Turning Conversation Into Action

So I just returned home from the AAIE 2020 conference and frankly, I’m inspired. Actually, more than inspiration I’m feeling empowered and profoundly called to action as a result of the conversations that we all engaged in throughout the three days in New York. The themes that we deeply dove into revolved around diversity, inclusion, equity, and social justice, and the question that was posed was, how do we go after these issues purposely in schools…or do we at all? Great debates, provocative conversations and thoughtful questions related to how we tackle these themes in education, and the level of responsibility that we all have as leaders and educators to do so. My head is still spinning honestly, with the possibilities and opportunities that we have to change the narrative around what’s really important and imperative in today’s world…it’s time to turn these conversations into action and I’m excited to get going.

Not only did I enjoy the daily breakout sessions, I was also inspired by the keynote speakers and their messages related to shared humanity and joyful leadership, two things that I am personally passionate about. Dacher Keltner from the Greater Good Science Center, and Firoozeh Dumas, a New York Times best selling author called us all to action and implored us all to lead with our hearts, and to go after the conference themes with purpose and with a sense of urgency and responsibility…so good. I was fortunate enough to be a part of two panel discussions to do with inclusion, and how leaders can turn conversation into action, and I made a personal commitment to take a more proactive role in leading out some of these initiatives with our young people. I also challenged the other leaders at the conference to do the same, and to work with each other and hold each other accountable for bringing this change to life through our work with our students and communities.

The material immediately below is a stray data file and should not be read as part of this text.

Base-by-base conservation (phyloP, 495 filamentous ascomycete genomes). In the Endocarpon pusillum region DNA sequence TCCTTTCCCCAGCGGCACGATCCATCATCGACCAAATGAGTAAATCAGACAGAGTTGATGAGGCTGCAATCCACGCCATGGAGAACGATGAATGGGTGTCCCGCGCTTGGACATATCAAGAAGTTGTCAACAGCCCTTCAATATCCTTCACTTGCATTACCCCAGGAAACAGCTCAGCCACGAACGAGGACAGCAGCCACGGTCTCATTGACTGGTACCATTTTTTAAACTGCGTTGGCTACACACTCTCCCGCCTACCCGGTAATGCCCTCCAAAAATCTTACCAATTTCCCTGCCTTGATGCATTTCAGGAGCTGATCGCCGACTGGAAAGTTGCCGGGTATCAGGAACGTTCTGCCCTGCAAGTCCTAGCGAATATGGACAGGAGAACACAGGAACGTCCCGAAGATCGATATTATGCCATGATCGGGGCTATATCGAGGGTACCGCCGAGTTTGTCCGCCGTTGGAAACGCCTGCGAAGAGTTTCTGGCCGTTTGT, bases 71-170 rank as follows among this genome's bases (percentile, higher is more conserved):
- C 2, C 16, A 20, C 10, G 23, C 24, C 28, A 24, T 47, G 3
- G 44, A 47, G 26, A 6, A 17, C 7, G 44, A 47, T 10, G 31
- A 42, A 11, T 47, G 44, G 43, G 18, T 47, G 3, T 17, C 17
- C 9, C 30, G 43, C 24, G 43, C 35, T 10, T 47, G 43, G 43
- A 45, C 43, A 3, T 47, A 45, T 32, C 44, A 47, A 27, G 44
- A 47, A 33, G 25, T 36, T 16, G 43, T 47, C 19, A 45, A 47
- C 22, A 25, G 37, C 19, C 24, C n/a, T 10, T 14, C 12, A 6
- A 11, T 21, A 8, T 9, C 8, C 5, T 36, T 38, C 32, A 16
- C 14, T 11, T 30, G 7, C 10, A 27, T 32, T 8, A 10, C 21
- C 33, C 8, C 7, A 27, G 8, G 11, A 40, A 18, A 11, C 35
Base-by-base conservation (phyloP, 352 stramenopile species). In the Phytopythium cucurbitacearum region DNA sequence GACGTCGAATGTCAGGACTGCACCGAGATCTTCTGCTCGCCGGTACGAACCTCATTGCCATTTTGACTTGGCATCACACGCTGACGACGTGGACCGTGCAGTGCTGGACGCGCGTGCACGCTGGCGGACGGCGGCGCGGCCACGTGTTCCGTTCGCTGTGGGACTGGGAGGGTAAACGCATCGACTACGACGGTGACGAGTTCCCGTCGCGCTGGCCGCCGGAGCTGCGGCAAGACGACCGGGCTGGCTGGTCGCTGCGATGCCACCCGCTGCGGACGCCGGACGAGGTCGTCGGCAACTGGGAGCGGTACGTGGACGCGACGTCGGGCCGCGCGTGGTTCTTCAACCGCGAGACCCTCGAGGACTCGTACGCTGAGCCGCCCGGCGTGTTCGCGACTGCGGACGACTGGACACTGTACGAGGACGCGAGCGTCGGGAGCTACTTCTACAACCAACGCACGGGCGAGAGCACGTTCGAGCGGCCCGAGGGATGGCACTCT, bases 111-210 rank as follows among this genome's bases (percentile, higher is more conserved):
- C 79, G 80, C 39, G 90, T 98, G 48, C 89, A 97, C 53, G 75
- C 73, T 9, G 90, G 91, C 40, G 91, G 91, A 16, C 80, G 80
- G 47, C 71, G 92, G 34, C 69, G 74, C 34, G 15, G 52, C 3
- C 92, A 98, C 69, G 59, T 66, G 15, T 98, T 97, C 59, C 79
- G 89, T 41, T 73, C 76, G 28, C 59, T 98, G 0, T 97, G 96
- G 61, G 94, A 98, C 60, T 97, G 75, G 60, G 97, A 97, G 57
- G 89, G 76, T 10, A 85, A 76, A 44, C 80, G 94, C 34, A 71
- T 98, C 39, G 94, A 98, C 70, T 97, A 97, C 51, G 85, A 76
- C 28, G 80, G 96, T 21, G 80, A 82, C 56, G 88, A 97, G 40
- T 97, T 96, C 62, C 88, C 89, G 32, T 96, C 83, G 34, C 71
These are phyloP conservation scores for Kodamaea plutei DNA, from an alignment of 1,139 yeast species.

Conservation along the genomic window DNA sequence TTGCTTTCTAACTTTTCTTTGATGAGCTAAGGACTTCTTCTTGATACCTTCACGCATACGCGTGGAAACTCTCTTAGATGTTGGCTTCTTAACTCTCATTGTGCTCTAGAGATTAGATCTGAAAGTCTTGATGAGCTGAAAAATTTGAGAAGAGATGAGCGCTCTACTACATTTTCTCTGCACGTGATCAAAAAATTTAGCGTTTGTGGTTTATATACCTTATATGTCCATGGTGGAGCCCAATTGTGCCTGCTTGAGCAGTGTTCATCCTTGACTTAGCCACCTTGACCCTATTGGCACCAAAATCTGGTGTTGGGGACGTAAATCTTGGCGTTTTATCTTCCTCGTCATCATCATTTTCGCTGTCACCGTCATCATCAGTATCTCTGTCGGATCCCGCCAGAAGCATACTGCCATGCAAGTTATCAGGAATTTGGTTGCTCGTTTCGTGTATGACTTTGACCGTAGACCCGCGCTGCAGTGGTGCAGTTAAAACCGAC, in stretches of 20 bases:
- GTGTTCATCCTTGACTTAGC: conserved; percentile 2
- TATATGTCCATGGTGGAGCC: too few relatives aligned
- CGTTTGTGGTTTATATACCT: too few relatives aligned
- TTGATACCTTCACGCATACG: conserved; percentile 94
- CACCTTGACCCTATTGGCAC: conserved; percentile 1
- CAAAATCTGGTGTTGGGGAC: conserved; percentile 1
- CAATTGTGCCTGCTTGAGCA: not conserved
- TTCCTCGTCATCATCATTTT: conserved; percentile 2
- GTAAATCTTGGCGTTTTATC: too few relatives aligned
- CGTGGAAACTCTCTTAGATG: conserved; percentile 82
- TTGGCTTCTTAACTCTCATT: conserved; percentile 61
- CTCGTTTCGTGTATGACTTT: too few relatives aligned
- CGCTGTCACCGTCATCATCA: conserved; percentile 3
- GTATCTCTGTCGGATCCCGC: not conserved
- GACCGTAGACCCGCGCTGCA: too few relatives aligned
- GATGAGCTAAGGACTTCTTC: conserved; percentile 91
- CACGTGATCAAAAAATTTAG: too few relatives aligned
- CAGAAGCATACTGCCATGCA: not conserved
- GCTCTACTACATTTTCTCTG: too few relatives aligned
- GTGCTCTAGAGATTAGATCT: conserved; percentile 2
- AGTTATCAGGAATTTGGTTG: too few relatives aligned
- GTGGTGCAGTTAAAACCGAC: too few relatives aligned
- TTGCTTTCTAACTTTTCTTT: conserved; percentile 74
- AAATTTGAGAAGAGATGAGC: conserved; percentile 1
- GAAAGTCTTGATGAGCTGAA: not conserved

Thinking about accountability, I’ve been wondering about which systems and structures that schools and organizations can target to initiate these changes. Strategic planning, curriculum design, mission statement re-writes, hiring practices, and even professional development are good places to start, and I’m also wondering about the accreditation process. Thinking about the amazing and transformative work that CIS has done regarding child protection and safeguarding over the past several years, where it is now an expectation and requirement to have specific policies and procedures in place in order to be re-accredited, I’m thinking that we could leverage accrediting organizations to help hold international schools accountable around the themes of diversity, equity, inclusion and social justice. I’m not sure exactly what that would look like but once again, it’s time to turn these conversations into action. 

Anyway, I have to say that not only did I return home feeling inspired because of the conference conversations, but I also felt proud and validated that the work that we are doing at ASP is strongly connected to all of this. Actually, in many ways we are helping to lead the way and it feels great. We are doing meaningful and purposeful and transformative work through our strategic planning and this conference just pushed me to do even more to support our journey. I’ll leave you with a final quote that has stuck with me since I returned from Cornel West, who said that, “Justice is what love looks like in public”. Honestly, isn’t that what the world needs a bit more of these days…love. Have a wonderful week everyone and remember to be great for our students and good to each other. 

Quote of the Week…If we don’t grow, we aren’t really living.-Gail Sheehy

Inspiring Videos –

 College Tuition

Part 2 – Responsibility

All That We Share

Climate Change Rap

Social Justice in Schools

Related Articles –

What is Social Justice?

Curriculum Design

Diversity in Schools

What is Equity in Education?

Together We Learn Better

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